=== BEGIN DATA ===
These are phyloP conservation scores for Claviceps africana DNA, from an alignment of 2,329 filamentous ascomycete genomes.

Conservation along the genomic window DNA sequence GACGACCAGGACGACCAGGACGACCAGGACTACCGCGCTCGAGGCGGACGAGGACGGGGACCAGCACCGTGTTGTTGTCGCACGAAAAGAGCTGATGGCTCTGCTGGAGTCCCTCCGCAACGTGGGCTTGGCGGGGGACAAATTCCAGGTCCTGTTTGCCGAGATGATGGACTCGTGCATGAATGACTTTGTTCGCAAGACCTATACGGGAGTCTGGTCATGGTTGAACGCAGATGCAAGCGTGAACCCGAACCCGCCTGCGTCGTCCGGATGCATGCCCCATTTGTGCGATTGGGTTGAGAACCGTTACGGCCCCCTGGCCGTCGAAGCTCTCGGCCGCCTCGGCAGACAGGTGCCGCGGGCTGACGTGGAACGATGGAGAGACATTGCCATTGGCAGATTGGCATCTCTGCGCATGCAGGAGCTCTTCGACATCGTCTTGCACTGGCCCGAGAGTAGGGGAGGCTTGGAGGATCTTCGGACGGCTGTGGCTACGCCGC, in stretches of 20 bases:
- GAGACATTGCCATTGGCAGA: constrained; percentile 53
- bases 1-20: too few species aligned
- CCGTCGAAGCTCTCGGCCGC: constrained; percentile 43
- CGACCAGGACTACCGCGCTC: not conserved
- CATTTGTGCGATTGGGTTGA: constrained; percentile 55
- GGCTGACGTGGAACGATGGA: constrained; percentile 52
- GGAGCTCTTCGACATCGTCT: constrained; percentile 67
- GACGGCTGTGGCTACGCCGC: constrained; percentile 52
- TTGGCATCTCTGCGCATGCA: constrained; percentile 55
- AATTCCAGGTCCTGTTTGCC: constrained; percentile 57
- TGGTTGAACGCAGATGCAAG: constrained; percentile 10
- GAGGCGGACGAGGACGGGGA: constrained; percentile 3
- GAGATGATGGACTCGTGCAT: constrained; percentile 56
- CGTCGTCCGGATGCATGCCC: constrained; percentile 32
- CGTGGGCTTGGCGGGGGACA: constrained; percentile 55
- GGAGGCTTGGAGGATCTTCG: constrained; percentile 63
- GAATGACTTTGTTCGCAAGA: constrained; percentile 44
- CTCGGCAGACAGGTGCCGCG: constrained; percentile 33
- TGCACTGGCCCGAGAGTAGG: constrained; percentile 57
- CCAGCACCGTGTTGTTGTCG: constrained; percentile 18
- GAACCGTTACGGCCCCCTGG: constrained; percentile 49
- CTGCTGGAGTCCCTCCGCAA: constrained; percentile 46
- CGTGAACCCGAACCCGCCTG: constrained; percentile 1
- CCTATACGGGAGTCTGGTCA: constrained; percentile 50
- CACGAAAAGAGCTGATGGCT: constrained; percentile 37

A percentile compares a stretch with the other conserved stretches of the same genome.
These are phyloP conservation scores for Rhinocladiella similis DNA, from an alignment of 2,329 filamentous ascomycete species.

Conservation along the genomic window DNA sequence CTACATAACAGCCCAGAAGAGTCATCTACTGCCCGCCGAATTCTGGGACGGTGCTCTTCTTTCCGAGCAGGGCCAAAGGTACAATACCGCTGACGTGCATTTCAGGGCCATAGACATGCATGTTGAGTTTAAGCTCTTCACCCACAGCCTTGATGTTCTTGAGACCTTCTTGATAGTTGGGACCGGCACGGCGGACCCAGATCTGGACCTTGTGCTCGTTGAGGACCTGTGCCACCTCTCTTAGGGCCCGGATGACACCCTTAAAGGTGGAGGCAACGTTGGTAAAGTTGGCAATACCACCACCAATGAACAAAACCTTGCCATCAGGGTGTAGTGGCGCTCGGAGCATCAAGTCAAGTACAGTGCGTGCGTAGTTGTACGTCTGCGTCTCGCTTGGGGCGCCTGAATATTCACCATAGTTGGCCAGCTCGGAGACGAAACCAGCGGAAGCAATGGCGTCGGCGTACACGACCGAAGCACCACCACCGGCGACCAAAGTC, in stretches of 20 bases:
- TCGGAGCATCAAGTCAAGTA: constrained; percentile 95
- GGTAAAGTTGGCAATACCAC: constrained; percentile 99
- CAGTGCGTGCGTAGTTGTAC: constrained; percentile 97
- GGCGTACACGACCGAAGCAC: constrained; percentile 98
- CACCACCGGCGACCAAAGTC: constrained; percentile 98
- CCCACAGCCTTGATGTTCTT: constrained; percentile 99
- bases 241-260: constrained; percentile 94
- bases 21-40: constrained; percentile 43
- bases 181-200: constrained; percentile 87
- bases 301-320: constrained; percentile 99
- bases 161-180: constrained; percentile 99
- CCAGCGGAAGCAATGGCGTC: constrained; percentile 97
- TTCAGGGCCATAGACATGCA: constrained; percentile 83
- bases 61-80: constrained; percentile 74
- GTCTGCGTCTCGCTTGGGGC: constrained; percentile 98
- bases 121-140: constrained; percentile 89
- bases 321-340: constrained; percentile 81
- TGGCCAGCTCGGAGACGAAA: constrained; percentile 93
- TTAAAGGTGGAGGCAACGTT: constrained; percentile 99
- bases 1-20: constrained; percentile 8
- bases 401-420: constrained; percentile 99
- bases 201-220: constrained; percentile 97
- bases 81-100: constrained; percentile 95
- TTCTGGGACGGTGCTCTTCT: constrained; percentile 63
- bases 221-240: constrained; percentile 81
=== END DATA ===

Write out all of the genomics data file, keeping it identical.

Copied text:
These are phyloP conservation scores for Claviceps africana DNA, from an alignment of 2,329 filamentous ascomycete genomes.

Conservation along the genomic window DNA sequence GACGACCAGGACGACCAGGACGACCAGGACTACCGCGCTCGAGGCGGACGAGGACGGGGACCAGCACCGTGTTGTTGTCGCACGAAAAGAGCTGATGGCTCTGCTGGAGTCCCTCCGCAACGTGGGCTTGGCGGGGGACAAATTCCAGGTCCTGTTTGCCGAGATGATGGACTCGTGCATGAATGACTTTGTTCGCAAGACCTATACGGGAGTCTGGTCATGGTTGAACGCAGATGCAAGCGTGAACCCGAACCCGCCTGCGTCGTCCGGATGCATGCCCCATTTGTGCGATTGGGTTGAGAACCGTTACGGCCCCCTGGCCGTCGAAGCTCTCGGCCGCCTCGGCAGACAGGTGCCGCGGGCTGACGTGGAACGATGGAGAGACATTGCCATTGGCAGATTGGCATCTCTGCGCATGCAGGAGCTCTTCGACATCGTCTTGCACTGGCCCGAGAGTAGGGGAGGCTTGGAGGATCTTCGGACGGCTGTGGCTACGCCGC, in stretches of 20 bases:
- GAGACATTGCCATTGGCAGA: constrained; percentile 53
- bases 1-20: too few species aligned
- CCGTCGAAGCTCTCGGCCGC: constrained; percentile 43
- CGACCAGGACTACCGCGCTC: not conserved
- CATTTGTGCGATTGGGTTGA: constrained; percentile 55
- GGCTGACGTGGAACGATGGA: constrained; percentile 52
- GGAGCTCTTCGACATCGTCT: constrained; percentile 67
- GACGGCTGTGGCTACGCCGC: constrained; percentile 52
- TTGGCATCTCTGCGCATGCA: constrained; percentile 55
- AATTCCAGGTCCTGTTTGCC: constrained; percentile 57
- TGGTTGAACGCAGATGCAAG: constrained; percentile 10
- GAGGCGGACGAGGACGGGGA: constrained; percentile 3
- GAGATGATGGACTCGTGCAT: constrained; percentile 56
- CGTCGTCCGGATGCATGCCC: constrained; percentile 32
- CGTGGGCTTGGCGGGGGACA: constrained; percentile 55
- GGAGGCTTGGAGGATCTTCG: constrained; percentile 63
- GAATGACTTTGTTCGCAAGA: constrained; percentile 44
- CTCGGCAGACAGGTGCCGCG: constrained; percentile 33
- TGCACTGGCCCGAGAGTAGG: constrained; percentile 57
- CCAGCACCGTGTTGTTGTCG: constrained; percentile 18
- GAACCGTTACGGCCCCCTGG: constrained; percentile 49
- CTGCTGGAGTCCCTCCGCAA: constrained; percentile 46
- CGTGAACCCGAACCCGCCTG: constrained; percentile 1
- CCTATACGGGAGTCTGGTCA: constrained; percentile 50
- CACGAAAAGAGCTGATGGCT: constrained; percentile 37

A percentile compares a stretch with the other conserved stretches of the same genome.
These are phyloP conservation scores for Rhinocladiella similis DNA, from an alignment of 2,329 filamentous ascomycete species.

Conservation along the genomic window DNA sequence CTACATAACAGCCCAGAAGAGTCATCTACTGCCCGCCGAATTCTGGGACGGTGCTCTTCTTTCCGAGCAGGGCCAAAGGTACAATACCGCTGACGTGCATTTCAGGGCCATAGACATGCATGTTGAGTTTAAGCTCTTCACCCACAGCCTTGATGTTCTTGAGACCTTCTTGATAGTTGGGACCGGCACGGCGGACCCAGATCTGGACCTTGTGCTCGTTGAGGACCTGTGCCACCTCTCTTAGGGCCCGGATGACACCCTTAAAGGTGGAGGCAACGTTGGTAAAGTTGGCAATACCACCACCAATGAACAAAACCTTGCCATCAGGGTGTAGTGGCGCTCGGAGCATCAAGTCAAGTACAGTGCGTGCGTAGTTGTACGTCTGCGTCTCGCTTGGGGCGCCTGAATATTCACCATAGTTGGCCAGCTCGGAGACGAAACCAGCGGAAGCAATGGCGTCGGCGTACACGACCGAAGCACCACCACCGGCGACCAAAGTC, in stretches of 20 bases:
- TCGGAGCATCAAGTCAAGTA: constrained; percentile 95
- GGTAAAGTTGGCAATACCAC: constrained; percentile 99
- CAGTGCGTGCGTAGTTGTAC: constrained; percentile 97
- GGCGTACACGACCGAAGCAC: constrained; percentile 98
- CACCACCGGCGACCAAAGTC: constrained; percentile 98
- CCCACAGCCTTGATGTTCTT: constrained; percentile 99
- bases 241-260: constrained; percentile 94
- bases 21-40: constrained; percentile 43
- bases 181-200: constrained; percentile 87
- bases 301-320: constrained; percentile 99
- bases 161-180: constrained; percentile 99
- CCAGCGGAAGCAATGGCGTC: constrained; percentile 97
- TTCAGGGCCATAGACATGCA: constrained; percentile 83
- bases 61-80: constrained; percentile 74
- GTCTGCGTCTCGCTTGGGGC: constrained; percentile 98
- bases 121-140: constrained; percentile 89
- bases 321-340: constrained; percentile 81
- TGGCCAGCTCGGAGACGAAA: constrained; percentile 93
- TTAAAGGTGGAGGCAACGTT: constrained; percentile 99
- bases 1-20: constrained; percentile 8
- bases 401-420: constrained; percentile 99
- bases 201-220: constrained; percentile 97
- bases 81-100: constrained; percentile 95
- TTCTGGGACGGTGCTCTTCT: constrained; percentile 63
- bases 221-240: constrained; percentile 81